Dog Training Tips

Dog Training Tips

How To Crate Train An Older Dog

older pomeranian puppyCrate training is a very effective method for training a dog not to make messes in the house. It works because dogs hate soiling themselves in the same place where they sleep. A crate provides your dog with a place where he won’t want to make a mess. Once you have shown him where NOT to go, it becomes easier to show him where he’s allowed to do potty. This applies equally well to puppies and older dogs. It’s actually a good method for crate training an older dog.

7 simple tips for crate training your older dog.

1. Choose the right crate.

His crate must be big enough for him to stand up, lay down and move around in. However, it shouldn’t be too big or he’ll sleep in one section and mess the other. This prevents him from learning where not to make a mess.

If possible, select a crate with a divider because you can then customise it to meet your dog’s size, have a door that doesn’t take up as much space and it’s very portable.

  1. Make sure the crate is a safe place.

This is simple because dogs feel secure in small places. For example, he may hide under a bed or behind a couch if he’s scared. Put a soft bed inside and also one of your old shirts that hasn’t been washed. This gives him your smell so he gets used to you.

Leave the crate open whenever you’re home so your dog may come and go as he wishes. Whenever you buy a new toy or have a treat for him, give it to him in the crate. That reinforces positive actions. Don’t use his crate for any form of punishment or you negate its positive side.

  1. Set fair expectations.

Even though an adult dog has the capacity to hold it for a couple of hours, he may never have been taught to do that. Begin with one hour and gradually increase it. If you can’t do that yourself, get a friend or neighbour to let him out periodically. If necessary, hire a dig-sitter or walker.

  1. Set a routine.

Dogs are habitual animals. When you want to teach him to go outside to do potty, set up a routine that both encourages and rewards that exact behaviour. Feed him at the same times each day instead of leaving food out all the time. Take him outside straight after each meal, first thing each morning, last thing at night and the moment you open his crate. Make up a command such as “go potty!” If he does so, praise him.

  1. Watch your dog closely.

During the house-training period, he should be in his crate or within your eyesight at all times. Understand his signs that show you when he wants to go: sniffing for a spot, walking in circles or squatting. When you see a sign, take him out straightaway and use your command.

If he starts to go inside, make a loud sound such as “Ah!” or clap your hands loudly. That will startle him and usually make him stop momentarily. Take him out right at that moment. Use the command and reward him if he goes. That trains him to know that inside is not the place to go potty but outside is.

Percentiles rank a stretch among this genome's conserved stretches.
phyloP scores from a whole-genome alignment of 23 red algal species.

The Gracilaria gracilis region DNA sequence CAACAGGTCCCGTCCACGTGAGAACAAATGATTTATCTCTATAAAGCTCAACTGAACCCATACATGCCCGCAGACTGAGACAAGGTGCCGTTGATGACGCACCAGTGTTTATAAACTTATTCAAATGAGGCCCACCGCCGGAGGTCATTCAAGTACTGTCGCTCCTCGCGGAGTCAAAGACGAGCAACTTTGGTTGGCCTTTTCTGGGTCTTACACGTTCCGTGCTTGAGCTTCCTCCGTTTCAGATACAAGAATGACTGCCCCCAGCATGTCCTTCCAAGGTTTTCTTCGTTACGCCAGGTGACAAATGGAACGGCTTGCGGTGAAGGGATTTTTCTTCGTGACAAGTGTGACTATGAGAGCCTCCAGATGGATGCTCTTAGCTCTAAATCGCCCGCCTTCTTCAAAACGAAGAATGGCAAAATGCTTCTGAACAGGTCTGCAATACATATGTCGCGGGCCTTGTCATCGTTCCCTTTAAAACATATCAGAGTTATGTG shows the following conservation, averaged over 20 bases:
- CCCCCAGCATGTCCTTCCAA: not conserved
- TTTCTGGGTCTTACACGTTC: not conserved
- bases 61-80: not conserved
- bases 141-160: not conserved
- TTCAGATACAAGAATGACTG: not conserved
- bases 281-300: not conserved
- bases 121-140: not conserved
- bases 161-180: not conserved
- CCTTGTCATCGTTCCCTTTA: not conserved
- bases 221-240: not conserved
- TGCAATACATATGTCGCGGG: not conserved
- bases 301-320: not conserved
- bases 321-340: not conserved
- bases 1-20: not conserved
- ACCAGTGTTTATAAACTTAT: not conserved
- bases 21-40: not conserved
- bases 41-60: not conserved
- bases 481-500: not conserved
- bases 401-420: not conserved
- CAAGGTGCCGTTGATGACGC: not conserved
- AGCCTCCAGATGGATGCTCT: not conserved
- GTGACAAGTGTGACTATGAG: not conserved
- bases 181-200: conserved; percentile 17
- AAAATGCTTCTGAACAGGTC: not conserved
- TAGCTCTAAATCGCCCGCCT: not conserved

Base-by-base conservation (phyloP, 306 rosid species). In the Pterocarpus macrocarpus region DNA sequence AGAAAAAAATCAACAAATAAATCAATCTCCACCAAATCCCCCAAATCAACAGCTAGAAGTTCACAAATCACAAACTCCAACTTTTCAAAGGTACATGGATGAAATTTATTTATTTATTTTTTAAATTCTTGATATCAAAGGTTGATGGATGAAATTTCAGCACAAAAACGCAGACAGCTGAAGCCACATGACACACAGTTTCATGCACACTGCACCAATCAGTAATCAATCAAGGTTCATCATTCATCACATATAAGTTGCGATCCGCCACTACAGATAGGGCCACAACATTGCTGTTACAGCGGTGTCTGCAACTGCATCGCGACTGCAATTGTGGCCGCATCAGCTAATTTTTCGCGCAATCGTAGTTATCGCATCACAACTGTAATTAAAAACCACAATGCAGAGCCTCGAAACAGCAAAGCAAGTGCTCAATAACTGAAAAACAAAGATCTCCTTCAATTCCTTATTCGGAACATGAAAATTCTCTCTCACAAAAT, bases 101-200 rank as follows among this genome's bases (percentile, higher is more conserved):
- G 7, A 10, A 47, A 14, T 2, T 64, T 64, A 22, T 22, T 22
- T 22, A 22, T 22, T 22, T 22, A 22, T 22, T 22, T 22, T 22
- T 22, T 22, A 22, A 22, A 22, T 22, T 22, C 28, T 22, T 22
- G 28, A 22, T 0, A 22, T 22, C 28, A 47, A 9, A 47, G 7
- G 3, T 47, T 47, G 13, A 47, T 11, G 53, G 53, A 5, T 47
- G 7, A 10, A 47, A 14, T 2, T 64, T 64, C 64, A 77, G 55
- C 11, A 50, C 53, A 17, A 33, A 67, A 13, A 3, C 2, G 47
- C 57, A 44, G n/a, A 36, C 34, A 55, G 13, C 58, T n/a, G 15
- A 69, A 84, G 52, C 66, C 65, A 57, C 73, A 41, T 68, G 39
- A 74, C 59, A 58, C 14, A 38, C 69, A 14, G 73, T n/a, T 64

1. Manage accidents appropriately.

It’s natural that there will be accidents, especially in the early stages. The trick is to correct them at the time.

Dogs have short term memory. That’s when their behaviour needs to be corrected. If you find a mess after it has happened, don’t rub his nose in it as he won’t know why you’re doing that. It actually affects training in a negative manner. He’ll link fear with you instead of his mess.

Use a cleaner that breaks the mess down so it will stop future accidents. If a dog smells a spot where he has gone before, he’s more likely to go there again. That’s not good, whether it’s inside or outside. Some cleaners simply mask the smell. You need an enzyme-based cleaner that chemically breaks it down so your dog can’t smell it later.

  1. Consistency and patience.

New habits take time. If you give your dog patience and remain consistent in your own behaviour, it will be easier to train him to know what you expect from him.

That’s it – 7 tips to crate train your older dog. Use these tips and you’ll soon have a well-trained dog who will only go potty outside.



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How To Stop Your Puppy From Biting

Boston TerrierPuppy breath and kisses are two of the joys of owning a puppy. But you also get the sharp puppy teeth. However, here are four steps you can use to get your puppy to stop biting.

Understand why.

When a puppy is born, his ears and eyes are sealed tight so he can’t hear or see anything around him. However, he does have a mouth…capable of finding his mother and getting that delicious milk. Within a few weeks, his mouth will be used to explore anything it can…from the softness of his littermates’ ears to the hard crunch of his kibble. His mouth is a major part of his interactions with his puppy mates and his mother. This is how he socializes with others. When he first meets somebody new, he opens his mouth and licks and bites. This is a natural thing for him to do.

The biting may be cute at first…but not for too long.

These are no excuses for the biting. As your puppy grows, the biting will be potentially more dangerous and a less acceptable behaviour. Once you know why he bites, you can work on stopping it.

Never reward biting.

Any time a dog gets what he wants when he does something, he’ll learn that he just has to keep doing that thing to get what he wants. It’s common for a puppy to only hear cooing voices, even if he’s being told off for biting. Even though everyone has done it, it’s difficult to resist but is unproductive. Your puppy recognises the tone, not the words. So if he does bite and then you reprimand him by using a cooing sound, he’ll think that’s a good thing.

The same principle applies when he’s trying to get a toy from you. It’s natural to let go of a toy if he bites but that behaviour only encourages him to bite because he knows he’ll get the toy if he does so. He’s learned that lesson and will use it again in the future.

Discourage puppy from biting.

There are steps to take to discourage puppy from biting instead of him thinking you’re rewarding him. If he wants a toy and is biting, stop playing straightaway. That takes the fun and attention away, two of the things that puppy loves at that age. If you teach him that he’ll lose what he wants if he bites, he’ll learn to stop biting.